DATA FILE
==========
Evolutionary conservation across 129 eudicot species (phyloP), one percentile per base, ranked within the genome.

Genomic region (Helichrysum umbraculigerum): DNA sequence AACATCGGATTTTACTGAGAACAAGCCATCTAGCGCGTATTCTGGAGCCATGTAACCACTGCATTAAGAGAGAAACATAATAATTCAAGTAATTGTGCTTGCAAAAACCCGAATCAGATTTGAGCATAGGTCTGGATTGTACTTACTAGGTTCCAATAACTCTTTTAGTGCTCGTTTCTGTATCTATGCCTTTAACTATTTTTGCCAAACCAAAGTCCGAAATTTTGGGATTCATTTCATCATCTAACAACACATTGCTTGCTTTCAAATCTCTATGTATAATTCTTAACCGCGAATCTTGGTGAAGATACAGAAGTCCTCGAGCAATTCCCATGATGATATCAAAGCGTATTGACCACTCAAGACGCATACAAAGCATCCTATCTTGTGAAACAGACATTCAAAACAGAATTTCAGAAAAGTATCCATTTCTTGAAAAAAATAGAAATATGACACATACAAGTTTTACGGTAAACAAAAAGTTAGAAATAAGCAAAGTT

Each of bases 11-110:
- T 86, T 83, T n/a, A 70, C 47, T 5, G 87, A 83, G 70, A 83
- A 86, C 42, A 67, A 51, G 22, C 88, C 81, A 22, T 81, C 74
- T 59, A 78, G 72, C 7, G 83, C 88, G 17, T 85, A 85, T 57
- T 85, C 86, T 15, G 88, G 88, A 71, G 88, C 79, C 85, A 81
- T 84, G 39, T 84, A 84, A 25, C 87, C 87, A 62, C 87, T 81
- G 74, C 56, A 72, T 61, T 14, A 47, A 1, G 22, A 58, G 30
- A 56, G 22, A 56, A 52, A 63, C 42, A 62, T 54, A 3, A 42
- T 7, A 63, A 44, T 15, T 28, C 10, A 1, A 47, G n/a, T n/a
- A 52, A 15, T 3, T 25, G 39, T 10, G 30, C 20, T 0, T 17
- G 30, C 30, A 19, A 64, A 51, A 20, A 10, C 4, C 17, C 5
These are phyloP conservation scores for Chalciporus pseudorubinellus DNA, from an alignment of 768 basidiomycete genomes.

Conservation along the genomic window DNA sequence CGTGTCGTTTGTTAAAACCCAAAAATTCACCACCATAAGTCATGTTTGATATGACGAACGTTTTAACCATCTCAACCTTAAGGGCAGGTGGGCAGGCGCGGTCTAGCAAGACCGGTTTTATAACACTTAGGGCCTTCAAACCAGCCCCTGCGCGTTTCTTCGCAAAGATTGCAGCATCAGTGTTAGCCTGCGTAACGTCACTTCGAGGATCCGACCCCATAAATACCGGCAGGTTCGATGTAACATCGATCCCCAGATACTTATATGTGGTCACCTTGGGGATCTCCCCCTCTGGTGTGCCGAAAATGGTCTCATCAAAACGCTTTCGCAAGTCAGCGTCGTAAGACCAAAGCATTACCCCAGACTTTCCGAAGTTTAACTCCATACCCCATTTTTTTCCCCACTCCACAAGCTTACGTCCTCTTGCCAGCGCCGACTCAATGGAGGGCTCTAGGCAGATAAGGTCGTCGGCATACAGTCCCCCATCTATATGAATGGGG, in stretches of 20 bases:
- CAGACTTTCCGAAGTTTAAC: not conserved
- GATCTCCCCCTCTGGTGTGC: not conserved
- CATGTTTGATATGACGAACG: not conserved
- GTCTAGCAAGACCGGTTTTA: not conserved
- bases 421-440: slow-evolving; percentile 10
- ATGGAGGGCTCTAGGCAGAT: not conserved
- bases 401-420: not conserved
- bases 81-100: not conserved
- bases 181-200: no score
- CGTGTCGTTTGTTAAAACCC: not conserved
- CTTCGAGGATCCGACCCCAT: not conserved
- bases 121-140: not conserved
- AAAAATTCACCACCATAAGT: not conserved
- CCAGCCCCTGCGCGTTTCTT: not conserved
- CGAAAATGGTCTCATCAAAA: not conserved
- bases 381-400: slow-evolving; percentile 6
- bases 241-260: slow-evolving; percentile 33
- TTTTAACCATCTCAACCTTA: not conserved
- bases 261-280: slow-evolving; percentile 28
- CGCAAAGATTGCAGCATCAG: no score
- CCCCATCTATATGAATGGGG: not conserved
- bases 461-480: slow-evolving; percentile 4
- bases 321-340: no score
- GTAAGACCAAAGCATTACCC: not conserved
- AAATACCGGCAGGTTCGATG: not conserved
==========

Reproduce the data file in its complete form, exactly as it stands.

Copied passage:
Evolutionary conservation across 129 eudicot species (phyloP), one percentile per base, ranked within the genome.

Genomic region (Helichrysum umbraculigerum): DNA sequence AACATCGGATTTTACTGAGAACAAGCCATCTAGCGCGTATTCTGGAGCCATGTAACCACTGCATTAAGAGAGAAACATAATAATTCAAGTAATTGTGCTTGCAAAAACCCGAATCAGATTTGAGCATAGGTCTGGATTGTACTTACTAGGTTCCAATAACTCTTTTAGTGCTCGTTTCTGTATCTATGCCTTTAACTATTTTTGCCAAACCAAAGTCCGAAATTTTGGGATTCATTTCATCATCTAACAACACATTGCTTGCTTTCAAATCTCTATGTATAATTCTTAACCGCGAATCTTGGTGAAGATACAGAAGTCCTCGAGCAATTCCCATGATGATATCAAAGCGTATTGACCACTCAAGACGCATACAAAGCATCCTATCTTGTGAAACAGACATTCAAAACAGAATTTCAGAAAAGTATCCATTTCTTGAAAAAAATAGAAATATGACACATACAAGTTTTACGGTAAACAAAAAGTTAGAAATAAGCAAAGTT

Each of bases 11-110:
- T 86, T 83, T n/a, A 70, C 47, T 5, G 87, A 83, G 70, A 83
- A 86, C 42, A 67, A 51, G 22, C 88, C 81, A 22, T 81, C 74
- T 59, A 78, G 72, C 7, G 83, C 88, G 17, T 85, A 85, T 57
- T 85, C 86, T 15, G 88, G 88, A 71, G 88, C 79, C 85, A 81
- T 84, G 39, T 84, A 84, A 25, C 87, C 87, A 62, C 87, T 81
- G 74, C 56, A 72, T 61, T 14, A 47, A 1, G 22, A 58, G 30
- A 56, G 22, A 56, A 52, A 63, C 42, A 62, T 54, A 3, A 42
- T 7, A 63, A 44, T 15, T 28, C 10, A 1, A 47, G n/a, T n/a
- A 52, A 15, T 3, T 25, G 39, T 10, G 30, C 20, T 0, T 17
- G 30, C 30, A 19, A 64, A 51, A 20, A 10, C 4, C 17, C 5
These are phyloP conservation scores for Chalciporus pseudorubinellus DNA, from an alignment of 768 basidiomycete genomes.

Conservation along the genomic window DNA sequence CGTGTCGTTTGTTAAAACCCAAAAATTCACCACCATAAGTCATGTTTGATATGACGAACGTTTTAACCATCTCAACCTTAAGGGCAGGTGGGCAGGCGCGGTCTAGCAAGACCGGTTTTATAACACTTAGGGCCTTCAAACCAGCCCCTGCGCGTTTCTTCGCAAAGATTGCAGCATCAGTGTTAGCCTGCGTAACGTCACTTCGAGGATCCGACCCCATAAATACCGGCAGGTTCGATGTAACATCGATCCCCAGATACTTATATGTGGTCACCTTGGGGATCTCCCCCTCTGGTGTGCCGAAAATGGTCTCATCAAAACGCTTTCGCAAGTCAGCGTCGTAAGACCAAAGCATTACCCCAGACTTTCCGAAGTTTAACTCCATACCCCATTTTTTTCCCCACTCCACAAGCTTACGTCCTCTTGCCAGCGCCGACTCAATGGAGGGCTCTAGGCAGATAAGGTCGTCGGCATACAGTCCCCCATCTATATGAATGGGG, in stretches of 20 bases:
- CAGACTTTCCGAAGTTTAAC: not conserved
- GATCTCCCCCTCTGGTGTGC: not conserved
- CATGTTTGATATGACGAACG: not conserved
- GTCTAGCAAGACCGGTTTTA: not conserved
- bases 421-440: slow-evolving; percentile 10
- ATGGAGGGCTCTAGGCAGAT: not conserved
- bases 401-420: not conserved
- bases 81-100: not conserved
- bases 181-200: no score
- CGTGTCGTTTGTTAAAACCC: not conserved
- CTTCGAGGATCCGACCCCAT: not conserved
- bases 121-140: not conserved
- AAAAATTCACCACCATAAGT: not conserved
- CCAGCCCCTGCGCGTTTCTT: not conserved
- CGAAAATGGTCTCATCAAAA: not conserved
- bases 381-400: slow-evolving; percentile 6
- bases 241-260: slow-evolving; percentile 33
- TTTTAACCATCTCAACCTTA: not conserved
- bases 261-280: slow-evolving; percentile 28
- CGCAAAGATTGCAGCATCAG: no score
- CCCCATCTATATGAATGGGG: not conserved
- bases 461-480: slow-evolving; percentile 4
- bases 321-340: no score
- GTAAGACCAAAGCATTACCC: not conserved
- AAATACCGGCAGGTTCGATG: not conserved